#Fail: Social Media, Firm Distress, and Going Concern Opinions
52 Pages Posted: 2 Sep 2020
Date Written: July 24, 2020
Research identifies a number of settings in which the opinions of social media users reflect information useful to capital market participants, including investors and analysts. We extend this research by examining whether social media could be useful for auditors. Specifically, we investigate whether the opinions of users on the social media platform StockTwits are useful for evaluating firms in financial distress. We find that social media sentiment, measured using message bearishness and probability of failure derived from a machine-learning algorithm, relates positively to both the likelihood of firm failure and the likelihood a firm’s auditor issues a going-concern opinion. However, we find minimal evidence that the presence of a going-concern opinion mediates the association between social media sentiment and failure, suggesting auditors do not fully incorporate this publicly available information. We also provide evidence that naïve consideration of social media sentiment reduces Type II errors at a faster rate than the corresponding increase in Type I errors. Our evidence should be informative to regulators and audit firms, both of whom are currently evaluating how the proliferation of data on social media can be useful to auditors.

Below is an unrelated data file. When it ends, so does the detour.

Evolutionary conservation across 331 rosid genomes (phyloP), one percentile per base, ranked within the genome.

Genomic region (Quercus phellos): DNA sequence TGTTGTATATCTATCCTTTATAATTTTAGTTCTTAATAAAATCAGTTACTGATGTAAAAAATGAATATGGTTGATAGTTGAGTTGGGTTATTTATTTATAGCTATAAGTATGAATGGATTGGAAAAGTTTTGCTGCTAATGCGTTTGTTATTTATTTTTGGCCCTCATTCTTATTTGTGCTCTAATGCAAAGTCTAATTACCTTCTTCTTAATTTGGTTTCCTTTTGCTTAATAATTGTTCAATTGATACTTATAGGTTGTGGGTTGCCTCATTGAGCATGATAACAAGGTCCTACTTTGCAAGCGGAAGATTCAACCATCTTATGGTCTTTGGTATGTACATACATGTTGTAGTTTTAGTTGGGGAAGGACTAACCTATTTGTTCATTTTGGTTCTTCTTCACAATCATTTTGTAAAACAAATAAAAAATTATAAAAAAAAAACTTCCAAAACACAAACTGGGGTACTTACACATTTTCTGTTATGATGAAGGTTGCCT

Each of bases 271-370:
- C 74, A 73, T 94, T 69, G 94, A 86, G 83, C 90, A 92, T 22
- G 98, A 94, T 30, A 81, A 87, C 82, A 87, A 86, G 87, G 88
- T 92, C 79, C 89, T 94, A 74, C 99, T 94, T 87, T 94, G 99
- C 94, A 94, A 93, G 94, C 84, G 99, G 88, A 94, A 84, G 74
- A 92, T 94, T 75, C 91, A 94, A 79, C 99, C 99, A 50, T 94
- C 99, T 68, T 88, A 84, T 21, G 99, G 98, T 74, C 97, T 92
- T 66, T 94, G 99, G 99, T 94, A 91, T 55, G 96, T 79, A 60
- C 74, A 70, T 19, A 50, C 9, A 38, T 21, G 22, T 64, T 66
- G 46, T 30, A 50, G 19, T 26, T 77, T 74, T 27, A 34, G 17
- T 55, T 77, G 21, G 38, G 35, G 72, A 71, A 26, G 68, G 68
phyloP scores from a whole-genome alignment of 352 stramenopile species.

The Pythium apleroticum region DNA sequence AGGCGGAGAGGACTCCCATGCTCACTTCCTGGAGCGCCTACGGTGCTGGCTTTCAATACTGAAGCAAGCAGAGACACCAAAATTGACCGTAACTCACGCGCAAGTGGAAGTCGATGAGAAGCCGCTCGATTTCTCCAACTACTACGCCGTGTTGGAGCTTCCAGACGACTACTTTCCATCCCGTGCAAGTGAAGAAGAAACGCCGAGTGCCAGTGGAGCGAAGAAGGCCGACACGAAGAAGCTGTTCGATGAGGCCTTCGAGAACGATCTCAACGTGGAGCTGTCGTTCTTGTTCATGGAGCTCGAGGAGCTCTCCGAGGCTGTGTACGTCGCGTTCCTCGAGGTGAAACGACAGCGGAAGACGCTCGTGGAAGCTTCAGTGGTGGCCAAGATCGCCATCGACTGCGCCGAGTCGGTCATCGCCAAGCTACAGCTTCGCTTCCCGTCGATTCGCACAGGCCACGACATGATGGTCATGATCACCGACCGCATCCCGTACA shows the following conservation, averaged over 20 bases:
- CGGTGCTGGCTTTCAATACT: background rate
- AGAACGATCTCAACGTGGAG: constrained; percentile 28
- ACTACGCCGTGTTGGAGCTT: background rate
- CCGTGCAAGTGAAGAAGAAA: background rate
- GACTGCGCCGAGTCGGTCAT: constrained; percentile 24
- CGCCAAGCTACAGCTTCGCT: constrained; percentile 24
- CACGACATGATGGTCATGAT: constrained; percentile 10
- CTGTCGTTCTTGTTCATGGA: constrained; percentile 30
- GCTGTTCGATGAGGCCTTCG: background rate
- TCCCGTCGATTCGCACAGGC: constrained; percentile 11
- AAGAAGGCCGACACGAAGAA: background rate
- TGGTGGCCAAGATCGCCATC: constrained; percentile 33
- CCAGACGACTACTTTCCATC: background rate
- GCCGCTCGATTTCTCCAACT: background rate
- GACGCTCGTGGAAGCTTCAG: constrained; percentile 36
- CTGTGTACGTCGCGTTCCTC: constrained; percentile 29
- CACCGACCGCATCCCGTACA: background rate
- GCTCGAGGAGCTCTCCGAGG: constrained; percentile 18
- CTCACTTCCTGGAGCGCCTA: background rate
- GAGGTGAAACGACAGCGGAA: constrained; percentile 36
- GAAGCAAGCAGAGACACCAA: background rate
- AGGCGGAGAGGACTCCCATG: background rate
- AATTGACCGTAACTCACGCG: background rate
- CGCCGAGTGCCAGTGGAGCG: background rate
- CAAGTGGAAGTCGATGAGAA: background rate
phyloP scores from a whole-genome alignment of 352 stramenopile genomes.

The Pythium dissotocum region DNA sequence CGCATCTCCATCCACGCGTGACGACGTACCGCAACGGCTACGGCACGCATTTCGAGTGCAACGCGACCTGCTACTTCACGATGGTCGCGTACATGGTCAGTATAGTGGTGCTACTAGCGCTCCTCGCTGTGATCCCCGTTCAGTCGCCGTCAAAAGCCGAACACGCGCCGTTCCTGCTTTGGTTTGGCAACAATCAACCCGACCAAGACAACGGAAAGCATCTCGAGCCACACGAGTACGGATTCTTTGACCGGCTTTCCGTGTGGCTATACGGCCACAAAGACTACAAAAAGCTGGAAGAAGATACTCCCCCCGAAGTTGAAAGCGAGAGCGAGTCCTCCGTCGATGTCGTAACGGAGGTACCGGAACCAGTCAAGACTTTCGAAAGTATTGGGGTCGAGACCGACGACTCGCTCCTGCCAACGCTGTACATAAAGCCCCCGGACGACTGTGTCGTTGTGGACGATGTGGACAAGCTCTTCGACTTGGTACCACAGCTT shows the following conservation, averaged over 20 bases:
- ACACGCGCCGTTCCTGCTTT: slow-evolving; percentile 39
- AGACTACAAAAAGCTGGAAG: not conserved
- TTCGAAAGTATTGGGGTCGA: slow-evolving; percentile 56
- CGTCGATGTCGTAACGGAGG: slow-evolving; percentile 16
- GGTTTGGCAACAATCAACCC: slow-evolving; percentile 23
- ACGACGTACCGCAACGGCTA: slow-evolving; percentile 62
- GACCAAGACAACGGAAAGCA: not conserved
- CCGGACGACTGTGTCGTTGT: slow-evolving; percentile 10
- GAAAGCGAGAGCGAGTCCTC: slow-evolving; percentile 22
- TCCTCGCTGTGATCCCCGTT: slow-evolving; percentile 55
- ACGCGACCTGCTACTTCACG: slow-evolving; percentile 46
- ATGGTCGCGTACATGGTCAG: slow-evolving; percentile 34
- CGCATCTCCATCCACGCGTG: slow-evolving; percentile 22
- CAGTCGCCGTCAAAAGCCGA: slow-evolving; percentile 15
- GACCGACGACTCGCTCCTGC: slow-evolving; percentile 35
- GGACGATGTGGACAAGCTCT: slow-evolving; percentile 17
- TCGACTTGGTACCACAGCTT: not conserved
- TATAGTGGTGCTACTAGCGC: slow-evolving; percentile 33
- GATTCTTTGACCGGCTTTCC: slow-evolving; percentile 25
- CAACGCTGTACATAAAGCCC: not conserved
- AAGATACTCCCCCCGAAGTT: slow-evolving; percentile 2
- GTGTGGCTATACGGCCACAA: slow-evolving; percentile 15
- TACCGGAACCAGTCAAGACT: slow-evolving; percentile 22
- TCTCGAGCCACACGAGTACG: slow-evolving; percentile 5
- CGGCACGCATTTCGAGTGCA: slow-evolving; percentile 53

Keywords: StockTwits, Social Media, Sentiment, Auditing, Going-Concern Opinions, Firm Failure
JEL Classification: M40, M41, M42, M49, G33
Suggested Citation: Suggested Citation